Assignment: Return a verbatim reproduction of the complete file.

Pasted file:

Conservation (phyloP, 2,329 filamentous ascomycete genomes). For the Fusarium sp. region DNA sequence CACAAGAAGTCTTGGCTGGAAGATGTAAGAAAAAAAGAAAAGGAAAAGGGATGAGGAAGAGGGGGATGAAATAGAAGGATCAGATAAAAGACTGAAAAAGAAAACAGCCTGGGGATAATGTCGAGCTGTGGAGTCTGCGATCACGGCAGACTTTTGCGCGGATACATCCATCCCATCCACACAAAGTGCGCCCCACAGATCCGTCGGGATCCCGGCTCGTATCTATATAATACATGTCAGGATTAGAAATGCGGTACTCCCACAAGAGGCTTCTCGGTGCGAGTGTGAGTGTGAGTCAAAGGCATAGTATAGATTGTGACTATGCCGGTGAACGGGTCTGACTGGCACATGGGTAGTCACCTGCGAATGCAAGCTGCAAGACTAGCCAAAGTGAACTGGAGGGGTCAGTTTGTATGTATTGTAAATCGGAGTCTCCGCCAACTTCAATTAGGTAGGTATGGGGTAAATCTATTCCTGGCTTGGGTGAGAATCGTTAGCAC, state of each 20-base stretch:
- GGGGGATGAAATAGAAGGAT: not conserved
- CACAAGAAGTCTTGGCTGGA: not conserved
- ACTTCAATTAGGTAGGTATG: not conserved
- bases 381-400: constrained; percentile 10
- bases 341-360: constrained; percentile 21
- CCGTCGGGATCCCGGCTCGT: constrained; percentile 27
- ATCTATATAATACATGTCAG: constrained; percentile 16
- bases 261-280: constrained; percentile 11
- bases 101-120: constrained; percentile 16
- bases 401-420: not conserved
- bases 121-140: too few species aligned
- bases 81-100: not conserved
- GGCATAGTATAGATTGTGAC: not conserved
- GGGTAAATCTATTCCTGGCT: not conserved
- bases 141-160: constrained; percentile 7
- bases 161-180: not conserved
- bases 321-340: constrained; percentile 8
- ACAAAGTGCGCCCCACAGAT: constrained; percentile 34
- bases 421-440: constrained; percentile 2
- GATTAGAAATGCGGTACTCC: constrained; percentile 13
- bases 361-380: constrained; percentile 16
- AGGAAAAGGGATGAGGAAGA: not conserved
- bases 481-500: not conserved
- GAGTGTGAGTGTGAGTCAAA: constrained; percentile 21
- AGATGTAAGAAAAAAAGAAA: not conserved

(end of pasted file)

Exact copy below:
Conservation (phyloP, 2,329 filamentous ascomycete genomes). For the Fusarium sp. region DNA sequence CACAAGAAGTCTTGGCTGGAAGATGTAAGAAAAAAAGAAAAGGAAAAGGGATGAGGAAGAGGGGGATGAAATAGAAGGATCAGATAAAAGACTGAAAAAGAAAACAGCCTGGGGATAATGTCGAGCTGTGGAGTCTGCGATCACGGCAGACTTTTGCGCGGATACATCCATCCCATCCACACAAAGTGCGCCCCACAGATCCGTCGGGATCCCGGCTCGTATCTATATAATACATGTCAGGATTAGAAATGCGGTACTCCCACAAGAGGCTTCTCGGTGCGAGTGTGAGTGTGAGTCAAAGGCATAGTATAGATTGTGACTATGCCGGTGAACGGGTCTGACTGGCACATGGGTAGTCACCTGCGAATGCAAGCTGCAAGACTAGCCAAAGTGAACTGGAGGGGTCAGTTTGTATGTATTGTAAATCGGAGTCTCCGCCAACTTCAATTAGGTAGGTATGGGGTAAATCTATTCCTGGCTTGGGTGAGAATCGTTAGCAC, state of each 20-base stretch:
- GGGGGATGAAATAGAAGGAT: not conserved
- CACAAGAAGTCTTGGCTGGA: not conserved
- ACTTCAATTAGGTAGGTATG: not conserved
- bases 381-400: constrained; percentile 10
- bases 341-360: constrained; percentile 21
- CCGTCGGGATCCCGGCTCGT: constrained; percentile 27
- ATCTATATAATACATGTCAG: constrained; percentile 16
- bases 261-280: constrained; percentile 11
- bases 101-120: constrained; percentile 16
- bases 401-420: not conserved
- bases 121-140: too few species aligned
- bases 81-100: not conserved
- GGCATAGTATAGATTGTGAC: not conserved
- GGGTAAATCTATTCCTGGCT: not conserved
- bases 141-160: constrained; percentile 7
- bases 161-180: not conserved
- bases 321-340: constrained; percentile 8
- ACAAAGTGCGCCCCACAGAT: constrained; percentile 34
- bases 421-440: constrained; percentile 2
- GATTAGAAATGCGGTACTCC: constrained; percentile 13
- bases 361-380: constrained; percentile 16
- AGGAAAAGGGATGAGGAAGA: not conserved
- bases 481-500: not conserved
- GAGTGTGAGTGTGAGTCAAA: constrained; percentile 21
- AGATGTAAGAAAAAAAGAAA: not conserved